Virginia, USA-based crane rental house WO Grubb Crane Rental used its Demag AC 500-8 all terrain crane on a bridge replacement project in Lockhart, South Carolina. The task required hoisting and placing 30 concrete girders onto piers for construction of the new SC Highway 9/49 Broad River Bridge. The new bridge will replace a functionally obsolete 222.5 metre structure. The new structure is part of a US$20 million project to update multiple bridges in this area.
The crane was mobilised from WO Grubb’s Greensboro, North Carolina, branch roughly 150 miles (240 km) to the project site. WO Grubb has owned its Demag AC 500-8 all terrain crane for nearly two years, during which time it has been used for a wide range of applications.
The crane meets axle load limits with 183.7 feet (56 metres) of main boom installed and travels to project sites at highway speeds reaching 50 mph (80 km/h), said Demag brand owner Tadano. Within a day, the company’s six-man rigging crew had the crane, counterweight, Sideways Superlift, hook block and rigging material on site, staged and ready for rigging.
The next day, workers rigged the crane in its HA-SSL configuration with 180 tonnes of counterweight and had it ready to lift the girders. The Sideways Superlift was set to a 30-degree angle to provide the required lift capacity, especially when working at a long radius.
Over the course of the job the crane was derigged, moved and set up again four times. According to Tadano, its fast setup time helped facilitate this. Once the all terrain was in position, it completed all girder lifts planned for that location with working radii reaching 30.5 metres. Crew members then derigged the crane by removing the counterweight in preparation for the move to the next pad. The counterweight had to be removed due to the crane needing to travel across uneven ground and over the existing bridge. To help stay on schedule, though, the crew retracted the main boom and kept the Sideways Superlift and outriggers installed, enabling them to derig, move and setup the AC 500-8 in just one shift.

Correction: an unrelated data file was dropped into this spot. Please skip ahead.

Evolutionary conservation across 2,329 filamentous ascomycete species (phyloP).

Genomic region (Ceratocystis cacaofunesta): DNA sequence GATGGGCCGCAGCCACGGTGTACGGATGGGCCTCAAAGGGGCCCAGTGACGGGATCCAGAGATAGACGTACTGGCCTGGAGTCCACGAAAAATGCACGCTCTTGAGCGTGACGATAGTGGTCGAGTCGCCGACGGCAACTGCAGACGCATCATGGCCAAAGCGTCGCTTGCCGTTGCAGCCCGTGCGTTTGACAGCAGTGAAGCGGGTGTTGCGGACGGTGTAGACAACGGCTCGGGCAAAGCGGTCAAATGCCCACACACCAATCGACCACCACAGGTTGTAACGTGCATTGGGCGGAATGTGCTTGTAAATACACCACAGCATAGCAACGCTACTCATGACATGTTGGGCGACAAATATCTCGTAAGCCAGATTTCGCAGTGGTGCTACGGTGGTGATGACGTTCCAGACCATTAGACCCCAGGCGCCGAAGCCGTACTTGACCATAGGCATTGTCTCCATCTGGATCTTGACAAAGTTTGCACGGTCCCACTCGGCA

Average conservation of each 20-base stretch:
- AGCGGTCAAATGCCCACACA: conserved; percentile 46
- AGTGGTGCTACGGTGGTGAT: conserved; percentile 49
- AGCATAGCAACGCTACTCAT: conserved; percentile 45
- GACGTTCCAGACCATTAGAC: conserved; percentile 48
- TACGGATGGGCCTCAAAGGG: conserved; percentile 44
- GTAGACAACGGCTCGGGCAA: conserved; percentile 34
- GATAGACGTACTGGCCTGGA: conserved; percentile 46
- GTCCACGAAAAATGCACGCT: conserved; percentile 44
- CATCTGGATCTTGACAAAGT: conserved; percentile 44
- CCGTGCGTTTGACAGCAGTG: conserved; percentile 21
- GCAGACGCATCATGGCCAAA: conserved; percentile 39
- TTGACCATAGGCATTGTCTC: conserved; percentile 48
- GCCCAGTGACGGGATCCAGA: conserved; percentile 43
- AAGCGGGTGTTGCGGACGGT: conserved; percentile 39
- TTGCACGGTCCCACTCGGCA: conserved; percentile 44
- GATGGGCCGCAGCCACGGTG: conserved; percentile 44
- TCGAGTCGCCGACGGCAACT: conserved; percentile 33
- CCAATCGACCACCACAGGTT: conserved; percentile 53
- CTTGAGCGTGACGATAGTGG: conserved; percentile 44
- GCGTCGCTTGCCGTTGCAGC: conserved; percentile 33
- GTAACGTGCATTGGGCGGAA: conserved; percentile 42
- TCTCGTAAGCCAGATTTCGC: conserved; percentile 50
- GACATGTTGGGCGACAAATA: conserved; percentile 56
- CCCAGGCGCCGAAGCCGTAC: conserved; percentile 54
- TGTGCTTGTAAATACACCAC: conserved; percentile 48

The girders lifted weighed 72.6 tonnes and were approximately 24.4 metres long. The AC 500-8 lifted the girders from transport trucks with the assistance of a 180 tonne crawler crane.
Up to 51.8 metres of boom was needed. With this configuration, Tadano said, the AC 500-8 had a capacity of more than 38.6 tonnes at its 30.5 metre maximum working radius.
WO Grubb was on site three weeks and completed the project on time.